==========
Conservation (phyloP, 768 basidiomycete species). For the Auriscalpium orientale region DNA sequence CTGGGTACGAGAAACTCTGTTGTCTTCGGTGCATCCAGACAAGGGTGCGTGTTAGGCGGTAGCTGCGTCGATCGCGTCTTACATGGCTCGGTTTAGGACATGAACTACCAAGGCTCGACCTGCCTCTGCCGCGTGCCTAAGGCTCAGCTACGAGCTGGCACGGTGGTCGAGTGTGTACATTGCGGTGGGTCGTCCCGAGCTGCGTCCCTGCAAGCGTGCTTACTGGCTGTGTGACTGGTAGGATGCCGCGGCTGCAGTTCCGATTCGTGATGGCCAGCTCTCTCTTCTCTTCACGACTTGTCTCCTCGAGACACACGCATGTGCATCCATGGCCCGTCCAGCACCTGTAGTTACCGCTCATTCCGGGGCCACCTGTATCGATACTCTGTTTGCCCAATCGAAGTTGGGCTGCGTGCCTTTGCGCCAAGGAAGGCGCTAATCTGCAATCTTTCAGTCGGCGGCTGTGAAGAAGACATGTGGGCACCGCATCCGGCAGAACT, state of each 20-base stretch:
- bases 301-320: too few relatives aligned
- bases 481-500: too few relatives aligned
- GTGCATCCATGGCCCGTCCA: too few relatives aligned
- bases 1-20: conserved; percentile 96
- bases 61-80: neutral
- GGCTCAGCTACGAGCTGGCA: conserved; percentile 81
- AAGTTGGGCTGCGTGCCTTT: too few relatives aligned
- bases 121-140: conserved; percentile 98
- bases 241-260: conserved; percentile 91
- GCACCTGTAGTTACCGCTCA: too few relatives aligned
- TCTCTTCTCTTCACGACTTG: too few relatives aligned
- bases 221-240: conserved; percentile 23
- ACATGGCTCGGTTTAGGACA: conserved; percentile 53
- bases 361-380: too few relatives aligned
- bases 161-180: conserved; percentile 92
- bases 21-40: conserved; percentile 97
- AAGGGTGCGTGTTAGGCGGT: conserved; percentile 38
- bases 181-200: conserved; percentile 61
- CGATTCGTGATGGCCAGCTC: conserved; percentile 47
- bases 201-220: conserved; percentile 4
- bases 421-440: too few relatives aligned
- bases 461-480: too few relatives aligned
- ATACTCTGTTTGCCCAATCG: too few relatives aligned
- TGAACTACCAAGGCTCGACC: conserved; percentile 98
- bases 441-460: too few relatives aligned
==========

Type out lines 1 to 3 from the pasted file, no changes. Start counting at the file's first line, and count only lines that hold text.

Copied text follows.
Conservation (phyloP, 768 basidiomycete species). For the Auriscalpium orientale region DNA sequence CTGGGTACGAGAAACTCTGTTGTCTTCGGTGCATCCAGACAAGGGTGCGTGTTAGGCGGTAGCTGCGTCGATCGCGTCTTACATGGCTCGGTTTAGGACATGAACTACCAAGGCTCGACCTGCCTCTGCCGCGTGCCTAAGGCTCAGCTACGAGCTGGCACGGTGGTCGAGTGTGTACATTGCGGTGGGTCGTCCCGAGCTGCGTCCCTGCAAGCGTGCTTACTGGCTGTGTGACTGGTAGGATGCCGCGGCTGCAGTTCCGATTCGTGATGGCCAGCTCTCTCTTCTCTTCACGACTTGTCTCCTCGAGACACACGCATGTGCATCCATGGCCCGTCCAGCACCTGTAGTTACCGCTCATTCCGGGGCCACCTGTATCGATACTCTGTTTGCCCAATCGAAGTTGGGCTGCGTGCCTTTGCGCCAAGGAAGGCGCTAATCTGCAATCTTTCAGTCGGCGGCTGTGAAGAAGACATGTGGGCACCGCATCCGGCAGAACT, state of each 20-base stretch:
- bases 301-320: too few relatives aligned
- bases 481-500: too few relatives aligned